Muji, the Japanese retail company renowned for its minimalist style, has taken simplistic design to a new level with the creation of three tiny homes designed for weekend getaways.
The cult homewares company revealed three basic hut prototypes at Tokyo’s annual Design Touch event this month. Shipping Container House in Brisbane. Talk about a grand design.
This jaw-dropping Brisbane property, made out of 31 shipping containers, is a one-off bespoke design by experienced builder Todd Miller of Zeigler Build. The only other similar house in Australia has been built from five containers. Situated on 706 square metres in Graceville, the spectacular home stands out in a quiet neighbourhood of more traditional Queensland properties.
Only 8 kms away from the Brisbane CBD, it feels like another world. Sprawling over three levels it features clean lines, open spaces and quality finishes. Glass maximises natural light and a mix of materials, including the signature containers, cleverly used to industrial chic effect. There are four bedrooms positioned over two levels. Outdoor spaces are spread throughout, maximising the tropical climate. You can now buy a whole house from Muji for $215,000. Japanese design giant Muji has moved from flogging homewares to selling homes.
Starting from $US150,000 ($215,000), the design brand offers three flat-pack houses and they are just a minimalist as you’d expect. Luckily, this isn’t a do-it-yourself assembly job – the company will send professionals to do it for you. The designs, which first mooted last year, are now officially for sale on the Muji website. 3D-printed house built in just three hours in China's Xi'an. FeaturesReal Estate News This villa was erected from six modules in just three hours.
It is claimed to be able to withstand earthquakes. Photo: cnwest via Sina English. This excellent shipping container home was built for less than $27,000. Inside the converted shipping container.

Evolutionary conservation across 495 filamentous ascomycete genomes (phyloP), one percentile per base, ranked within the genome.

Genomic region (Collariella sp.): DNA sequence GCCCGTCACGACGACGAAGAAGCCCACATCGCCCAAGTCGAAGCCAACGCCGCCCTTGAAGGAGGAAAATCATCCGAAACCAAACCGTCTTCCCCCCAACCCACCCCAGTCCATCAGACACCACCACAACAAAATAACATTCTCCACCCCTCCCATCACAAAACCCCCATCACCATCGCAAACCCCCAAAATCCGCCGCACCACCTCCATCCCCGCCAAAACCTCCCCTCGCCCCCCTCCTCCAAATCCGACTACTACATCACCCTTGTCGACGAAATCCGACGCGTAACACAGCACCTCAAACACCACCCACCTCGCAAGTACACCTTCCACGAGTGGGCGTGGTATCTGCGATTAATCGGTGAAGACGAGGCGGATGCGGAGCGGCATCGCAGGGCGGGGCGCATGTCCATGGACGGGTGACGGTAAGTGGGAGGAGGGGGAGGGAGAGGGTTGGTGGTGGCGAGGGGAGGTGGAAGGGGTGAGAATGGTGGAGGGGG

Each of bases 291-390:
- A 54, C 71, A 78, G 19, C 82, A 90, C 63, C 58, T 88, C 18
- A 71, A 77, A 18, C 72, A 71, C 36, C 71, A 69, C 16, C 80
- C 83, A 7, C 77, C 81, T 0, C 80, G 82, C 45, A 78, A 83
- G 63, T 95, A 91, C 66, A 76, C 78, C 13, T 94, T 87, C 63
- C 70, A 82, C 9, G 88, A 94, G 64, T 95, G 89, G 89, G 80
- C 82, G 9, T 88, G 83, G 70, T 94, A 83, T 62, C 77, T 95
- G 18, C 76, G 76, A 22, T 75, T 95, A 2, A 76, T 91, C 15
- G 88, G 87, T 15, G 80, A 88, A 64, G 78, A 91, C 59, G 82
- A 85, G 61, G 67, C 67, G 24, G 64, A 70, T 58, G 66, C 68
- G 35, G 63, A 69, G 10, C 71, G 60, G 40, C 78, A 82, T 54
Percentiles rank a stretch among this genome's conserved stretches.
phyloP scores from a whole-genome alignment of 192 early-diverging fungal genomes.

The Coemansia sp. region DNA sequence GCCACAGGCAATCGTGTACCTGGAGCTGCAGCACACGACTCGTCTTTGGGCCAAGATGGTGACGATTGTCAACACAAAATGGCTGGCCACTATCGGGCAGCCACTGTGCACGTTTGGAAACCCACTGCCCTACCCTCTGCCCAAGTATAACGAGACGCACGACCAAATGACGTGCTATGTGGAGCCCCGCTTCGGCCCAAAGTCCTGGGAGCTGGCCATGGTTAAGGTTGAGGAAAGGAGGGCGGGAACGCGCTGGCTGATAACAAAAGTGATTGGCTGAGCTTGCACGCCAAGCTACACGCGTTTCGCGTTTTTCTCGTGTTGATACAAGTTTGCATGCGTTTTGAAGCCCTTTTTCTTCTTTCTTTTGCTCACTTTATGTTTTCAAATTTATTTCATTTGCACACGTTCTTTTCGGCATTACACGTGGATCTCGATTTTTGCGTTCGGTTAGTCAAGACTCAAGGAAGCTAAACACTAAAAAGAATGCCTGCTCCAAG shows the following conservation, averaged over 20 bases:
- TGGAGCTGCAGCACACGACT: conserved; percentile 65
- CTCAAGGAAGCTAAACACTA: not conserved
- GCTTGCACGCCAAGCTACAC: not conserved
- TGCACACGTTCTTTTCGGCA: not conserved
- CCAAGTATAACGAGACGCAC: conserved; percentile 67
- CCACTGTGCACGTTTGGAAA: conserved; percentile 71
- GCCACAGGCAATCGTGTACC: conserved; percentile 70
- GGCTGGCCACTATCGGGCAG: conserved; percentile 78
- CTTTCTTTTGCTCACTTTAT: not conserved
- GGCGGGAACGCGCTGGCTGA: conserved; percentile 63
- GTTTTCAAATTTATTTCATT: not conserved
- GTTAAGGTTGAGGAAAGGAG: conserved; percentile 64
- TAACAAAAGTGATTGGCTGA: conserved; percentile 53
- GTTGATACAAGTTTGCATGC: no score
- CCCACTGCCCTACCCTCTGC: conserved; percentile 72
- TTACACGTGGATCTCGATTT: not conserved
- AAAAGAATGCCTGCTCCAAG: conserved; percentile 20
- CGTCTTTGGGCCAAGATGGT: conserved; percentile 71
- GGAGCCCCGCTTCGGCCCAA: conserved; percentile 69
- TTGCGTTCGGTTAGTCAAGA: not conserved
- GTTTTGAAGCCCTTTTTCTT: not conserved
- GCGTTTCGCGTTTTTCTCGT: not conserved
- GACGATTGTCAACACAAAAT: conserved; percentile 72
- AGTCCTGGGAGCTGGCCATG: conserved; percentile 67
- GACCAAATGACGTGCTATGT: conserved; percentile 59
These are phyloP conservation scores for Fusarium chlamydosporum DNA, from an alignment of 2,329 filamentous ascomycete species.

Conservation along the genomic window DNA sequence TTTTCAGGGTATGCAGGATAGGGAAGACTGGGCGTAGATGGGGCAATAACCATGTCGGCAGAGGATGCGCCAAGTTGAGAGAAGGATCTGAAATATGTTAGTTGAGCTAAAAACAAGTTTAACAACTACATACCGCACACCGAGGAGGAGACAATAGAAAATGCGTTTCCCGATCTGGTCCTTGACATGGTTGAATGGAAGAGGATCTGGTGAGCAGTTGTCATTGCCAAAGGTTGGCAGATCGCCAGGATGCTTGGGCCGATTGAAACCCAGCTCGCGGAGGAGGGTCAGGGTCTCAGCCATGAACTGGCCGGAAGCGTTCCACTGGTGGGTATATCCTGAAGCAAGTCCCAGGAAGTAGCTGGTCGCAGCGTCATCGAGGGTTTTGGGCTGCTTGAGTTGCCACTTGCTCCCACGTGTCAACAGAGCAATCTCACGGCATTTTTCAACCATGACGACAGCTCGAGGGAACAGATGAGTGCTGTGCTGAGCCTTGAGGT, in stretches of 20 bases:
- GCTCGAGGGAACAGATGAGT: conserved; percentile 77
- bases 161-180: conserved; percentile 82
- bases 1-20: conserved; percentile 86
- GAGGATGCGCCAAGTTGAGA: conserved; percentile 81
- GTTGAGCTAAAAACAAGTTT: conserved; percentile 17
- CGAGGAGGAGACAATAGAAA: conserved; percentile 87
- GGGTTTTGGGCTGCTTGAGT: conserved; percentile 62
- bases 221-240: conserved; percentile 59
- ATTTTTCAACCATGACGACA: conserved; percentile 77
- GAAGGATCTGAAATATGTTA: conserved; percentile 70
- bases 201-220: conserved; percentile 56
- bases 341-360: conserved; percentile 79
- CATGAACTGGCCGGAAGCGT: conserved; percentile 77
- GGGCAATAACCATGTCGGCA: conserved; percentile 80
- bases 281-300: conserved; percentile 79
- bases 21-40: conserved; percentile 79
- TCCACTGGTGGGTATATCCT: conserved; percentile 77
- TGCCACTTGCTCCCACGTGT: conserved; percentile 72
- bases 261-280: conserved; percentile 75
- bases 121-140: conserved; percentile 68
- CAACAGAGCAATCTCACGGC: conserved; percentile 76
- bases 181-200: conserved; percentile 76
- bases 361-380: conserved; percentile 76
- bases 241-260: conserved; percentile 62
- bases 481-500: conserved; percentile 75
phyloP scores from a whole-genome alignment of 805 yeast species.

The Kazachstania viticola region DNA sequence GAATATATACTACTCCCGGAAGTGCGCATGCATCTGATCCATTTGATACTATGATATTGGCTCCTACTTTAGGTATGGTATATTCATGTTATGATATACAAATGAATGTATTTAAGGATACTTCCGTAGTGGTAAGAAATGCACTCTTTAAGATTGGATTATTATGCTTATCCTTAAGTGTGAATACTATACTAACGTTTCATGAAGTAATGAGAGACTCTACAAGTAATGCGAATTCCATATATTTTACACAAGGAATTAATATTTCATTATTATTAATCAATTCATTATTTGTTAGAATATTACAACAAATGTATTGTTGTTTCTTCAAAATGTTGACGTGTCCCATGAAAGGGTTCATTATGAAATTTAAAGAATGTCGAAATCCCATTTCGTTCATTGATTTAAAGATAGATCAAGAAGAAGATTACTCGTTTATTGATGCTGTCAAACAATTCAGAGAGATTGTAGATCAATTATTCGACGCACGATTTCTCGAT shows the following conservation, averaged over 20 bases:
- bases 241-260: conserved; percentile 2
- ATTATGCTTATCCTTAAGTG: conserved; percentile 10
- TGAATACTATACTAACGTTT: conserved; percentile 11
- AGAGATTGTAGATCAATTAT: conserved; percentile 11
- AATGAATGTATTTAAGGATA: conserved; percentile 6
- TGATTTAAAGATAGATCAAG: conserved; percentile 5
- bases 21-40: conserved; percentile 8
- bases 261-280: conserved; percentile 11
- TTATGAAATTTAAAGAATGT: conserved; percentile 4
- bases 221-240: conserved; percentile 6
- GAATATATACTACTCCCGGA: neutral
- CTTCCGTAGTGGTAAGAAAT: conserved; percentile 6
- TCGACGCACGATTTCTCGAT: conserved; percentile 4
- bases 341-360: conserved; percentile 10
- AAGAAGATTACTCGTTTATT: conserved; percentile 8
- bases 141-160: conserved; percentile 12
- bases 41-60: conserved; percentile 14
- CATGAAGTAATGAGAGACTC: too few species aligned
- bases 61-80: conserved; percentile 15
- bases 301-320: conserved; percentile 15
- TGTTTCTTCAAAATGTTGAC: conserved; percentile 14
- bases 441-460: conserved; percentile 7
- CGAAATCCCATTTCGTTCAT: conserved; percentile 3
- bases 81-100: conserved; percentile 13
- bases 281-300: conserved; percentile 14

Photo: Japhet Alvarez One man has really thought outside the box, by turning his home into one. This excellent shipping container home was built for less than $27,000. Smarthouse_amh_brochure. Construction systems. The combinations of materials used to build the main elements of our homes — roof, walls and floor — are referred to as construction systems.
They are many and varied, and each has advantages and disadvantages depending on climate, distance from source of supply, budget, maintenance requirements and desired style or appearance. The environmental performance of a construction system is determined by life cycle or ‘cradle to grave’ analysis of the impact of the individual materials used in it. Preliminary decisions about construction systems are often made during the early design stages of a project whereas analysis of their environmental performance often occurs later during the detailed specification stage (see Before you begin). Making decisions in this order can limit the range of achievable and cost effective environmental outcomes. Similar materials can have vastly different environmental impacts depending on where and how they are sourced. 15 fabulous prefabricated homes. 1. Harmony space by Kenjo Harmony by KENJO System AB, in Sweden, is built entirely from Swedish spruce, a local and renewable resource.